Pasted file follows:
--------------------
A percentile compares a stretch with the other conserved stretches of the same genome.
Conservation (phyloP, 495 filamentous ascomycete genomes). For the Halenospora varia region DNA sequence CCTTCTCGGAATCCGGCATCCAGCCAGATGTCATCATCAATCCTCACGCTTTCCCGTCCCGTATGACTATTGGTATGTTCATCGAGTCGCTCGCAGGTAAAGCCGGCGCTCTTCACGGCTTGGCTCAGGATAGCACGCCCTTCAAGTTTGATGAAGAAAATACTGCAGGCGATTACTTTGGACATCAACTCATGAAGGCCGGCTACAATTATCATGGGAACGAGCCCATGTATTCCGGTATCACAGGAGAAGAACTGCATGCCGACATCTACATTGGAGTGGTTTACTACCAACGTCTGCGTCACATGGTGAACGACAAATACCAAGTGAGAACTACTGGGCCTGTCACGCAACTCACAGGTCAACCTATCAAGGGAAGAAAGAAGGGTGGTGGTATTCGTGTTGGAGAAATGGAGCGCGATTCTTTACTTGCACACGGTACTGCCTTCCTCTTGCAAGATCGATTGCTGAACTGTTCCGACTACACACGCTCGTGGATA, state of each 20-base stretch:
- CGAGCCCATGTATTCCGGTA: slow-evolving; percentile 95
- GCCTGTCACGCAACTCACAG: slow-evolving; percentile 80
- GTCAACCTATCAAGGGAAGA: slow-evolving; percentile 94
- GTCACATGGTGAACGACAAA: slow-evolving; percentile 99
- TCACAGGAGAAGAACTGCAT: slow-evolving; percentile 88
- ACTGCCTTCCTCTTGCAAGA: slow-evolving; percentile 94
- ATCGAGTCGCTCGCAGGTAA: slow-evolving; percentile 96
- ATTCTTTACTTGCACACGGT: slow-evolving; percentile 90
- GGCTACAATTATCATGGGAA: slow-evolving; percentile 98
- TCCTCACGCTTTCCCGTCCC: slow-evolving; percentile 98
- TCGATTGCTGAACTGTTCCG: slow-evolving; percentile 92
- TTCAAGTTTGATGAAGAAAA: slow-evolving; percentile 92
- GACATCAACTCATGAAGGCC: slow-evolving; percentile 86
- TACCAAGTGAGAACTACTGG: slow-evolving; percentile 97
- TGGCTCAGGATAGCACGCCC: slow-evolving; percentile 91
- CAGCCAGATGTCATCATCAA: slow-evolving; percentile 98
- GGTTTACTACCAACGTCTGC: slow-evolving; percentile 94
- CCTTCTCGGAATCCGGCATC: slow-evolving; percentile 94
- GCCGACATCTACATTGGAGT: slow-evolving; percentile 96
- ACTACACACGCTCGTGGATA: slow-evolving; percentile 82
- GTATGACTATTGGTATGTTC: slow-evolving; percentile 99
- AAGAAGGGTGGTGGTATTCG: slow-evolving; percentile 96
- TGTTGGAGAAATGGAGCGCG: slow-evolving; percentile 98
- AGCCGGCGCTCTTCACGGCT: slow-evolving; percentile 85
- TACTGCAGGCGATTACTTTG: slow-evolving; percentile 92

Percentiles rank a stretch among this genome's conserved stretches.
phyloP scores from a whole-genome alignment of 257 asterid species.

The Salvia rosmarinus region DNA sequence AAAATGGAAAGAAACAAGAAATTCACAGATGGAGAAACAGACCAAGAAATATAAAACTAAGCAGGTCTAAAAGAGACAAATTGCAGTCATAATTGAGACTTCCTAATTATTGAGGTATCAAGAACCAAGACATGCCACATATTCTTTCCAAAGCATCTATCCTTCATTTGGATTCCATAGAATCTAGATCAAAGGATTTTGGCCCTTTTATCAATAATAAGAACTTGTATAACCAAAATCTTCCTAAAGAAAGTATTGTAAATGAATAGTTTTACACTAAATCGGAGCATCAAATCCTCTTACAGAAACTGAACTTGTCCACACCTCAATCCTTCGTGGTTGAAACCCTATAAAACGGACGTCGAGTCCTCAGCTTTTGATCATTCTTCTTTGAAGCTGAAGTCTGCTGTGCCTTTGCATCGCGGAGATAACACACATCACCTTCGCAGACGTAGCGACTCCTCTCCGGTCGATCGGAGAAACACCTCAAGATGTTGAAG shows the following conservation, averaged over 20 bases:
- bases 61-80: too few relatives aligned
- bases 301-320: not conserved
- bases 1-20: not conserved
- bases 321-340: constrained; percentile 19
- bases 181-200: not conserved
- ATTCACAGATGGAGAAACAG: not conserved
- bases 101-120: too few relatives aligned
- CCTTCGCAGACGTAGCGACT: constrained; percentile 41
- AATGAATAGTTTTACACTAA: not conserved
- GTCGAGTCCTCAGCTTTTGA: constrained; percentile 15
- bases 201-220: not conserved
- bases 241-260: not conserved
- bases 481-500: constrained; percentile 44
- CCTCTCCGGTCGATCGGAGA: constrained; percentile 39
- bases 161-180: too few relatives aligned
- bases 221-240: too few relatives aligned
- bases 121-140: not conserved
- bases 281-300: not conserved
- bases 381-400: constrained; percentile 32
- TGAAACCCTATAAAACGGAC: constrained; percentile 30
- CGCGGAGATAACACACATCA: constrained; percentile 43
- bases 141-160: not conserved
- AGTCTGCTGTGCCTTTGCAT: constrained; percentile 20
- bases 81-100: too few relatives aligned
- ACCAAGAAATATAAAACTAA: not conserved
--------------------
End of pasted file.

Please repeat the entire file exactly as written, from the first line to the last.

A percentile compares a stretch with the other conserved stretches of the same genome.
Conservation (phyloP, 495 filamentous ascomycete genomes). For the Halenospora varia region DNA sequence CCTTCTCGGAATCCGGCATCCAGCCAGATGTCATCATCAATCCTCACGCTTTCCCGTCCCGTATGACTATTGGTATGTTCATCGAGTCGCTCGCAGGTAAAGCCGGCGCTCTTCACGGCTTGGCTCAGGATAGCACGCCCTTCAAGTTTGATGAAGAAAATACTGCAGGCGATTACTTTGGACATCAACTCATGAAGGCCGGCTACAATTATCATGGGAACGAGCCCATGTATTCCGGTATCACAGGAGAAGAACTGCATGCCGACATCTACATTGGAGTGGTTTACTACCAACGTCTGCGTCACATGGTGAACGACAAATACCAAGTGAGAACTACTGGGCCTGTCACGCAACTCACAGGTCAACCTATCAAGGGAAGAAAGAAGGGTGGTGGTATTCGTGTTGGAGAAATGGAGCGCGATTCTTTACTTGCACACGGTACTGCCTTCCTCTTGCAAGATCGATTGCTGAACTGTTCCGACTACACACGCTCGTGGATA, state of each 20-base stretch:
- CGAGCCCATGTATTCCGGTA: slow-evolving; percentile 95
- GCCTGTCACGCAACTCACAG: slow-evolving; percentile 80
- GTCAACCTATCAAGGGAAGA: slow-evolving; percentile 94
- GTCACATGGTGAACGACAAA: slow-evolving; percentile 99
- TCACAGGAGAAGAACTGCAT: slow-evolving; percentile 88
- ACTGCCTTCCTCTTGCAAGA: slow-evolving; percentile 94
- ATCGAGTCGCTCGCAGGTAA: slow-evolving; percentile 96
- ATTCTTTACTTGCACACGGT: slow-evolving; percentile 90
- GGCTACAATTATCATGGGAA: slow-evolving; percentile 98
- TCCTCACGCTTTCCCGTCCC: slow-evolving; percentile 98
- TCGATTGCTGAACTGTTCCG: slow-evolving; percentile 92
- TTCAAGTTTGATGAAGAAAA: slow-evolving; percentile 92
- GACATCAACTCATGAAGGCC: slow-evolving; percentile 86
- TACCAAGTGAGAACTACTGG: slow-evolving; percentile 97
- TGGCTCAGGATAGCACGCCC: slow-evolving; percentile 91
- CAGCCAGATGTCATCATCAA: slow-evolving; percentile 98
- GGTTTACTACCAACGTCTGC: slow-evolving; percentile 94
- CCTTCTCGGAATCCGGCATC: slow-evolving; percentile 94
- GCCGACATCTACATTGGAGT: slow-evolving; percentile 96
- ACTACACACGCTCGTGGATA: slow-evolving; percentile 82
- GTATGACTATTGGTATGTTC: slow-evolving; percentile 99
- AAGAAGGGTGGTGGTATTCG: slow-evolving; percentile 96
- TGTTGGAGAAATGGAGCGCG: slow-evolving; percentile 98
- AGCCGGCGCTCTTCACGGCT: slow-evolving; percentile 85
- TACTGCAGGCGATTACTTTG: slow-evolving; percentile 92

Percentiles rank a stretch among this genome's conserved stretches.
phyloP scores from a whole-genome alignment of 257 asterid species.

The Salvia rosmarinus region DNA sequence AAAATGGAAAGAAACAAGAAATTCACAGATGGAGAAACAGACCAAGAAATATAAAACTAAGCAGGTCTAAAAGAGACAAATTGCAGTCATAATTGAGACTTCCTAATTATTGAGGTATCAAGAACCAAGACATGCCACATATTCTTTCCAAAGCATCTATCCTTCATTTGGATTCCATAGAATCTAGATCAAAGGATTTTGGCCCTTTTATCAATAATAAGAACTTGTATAACCAAAATCTTCCTAAAGAAAGTATTGTAAATGAATAGTTTTACACTAAATCGGAGCATCAAATCCTCTTACAGAAACTGAACTTGTCCACACCTCAATCCTTCGTGGTTGAAACCCTATAAAACGGACGTCGAGTCCTCAGCTTTTGATCATTCTTCTTTGAAGCTGAAGTCTGCTGTGCCTTTGCATCGCGGAGATAACACACATCACCTTCGCAGACGTAGCGACTCCTCTCCGGTCGATCGGAGAAACACCTCAAGATGTTGAAG shows the following conservation, averaged over 20 bases:
- bases 61-80: too few relatives aligned
- bases 301-320: not conserved
- bases 1-20: not conserved
- bases 321-340: constrained; percentile 19
- bases 181-200: not conserved
- ATTCACAGATGGAGAAACAG: not conserved
- bases 101-120: too few relatives aligned
- CCTTCGCAGACGTAGCGACT: constrained; percentile 41
- AATGAATAGTTTTACACTAA: not conserved
- GTCGAGTCCTCAGCTTTTGA: constrained; percentile 15
- bases 201-220: not conserved
- bases 241-260: not conserved
- bases 481-500: constrained; percentile 44
- CCTCTCCGGTCGATCGGAGA: constrained; percentile 39
- bases 161-180: too few relatives aligned
- bases 221-240: too few relatives aligned
- bases 121-140: not conserved
- bases 281-300: not conserved
- bases 381-400: constrained; percentile 32
- TGAAACCCTATAAAACGGAC: constrained; percentile 30
- CGCGGAGATAACACACATCA: constrained; percentile 43
- bases 141-160: not conserved
- AGTCTGCTGTGCCTTTGCAT: constrained; percentile 20
- bases 81-100: too few relatives aligned
- ACCAAGAAATATAAAACTAA: not conserved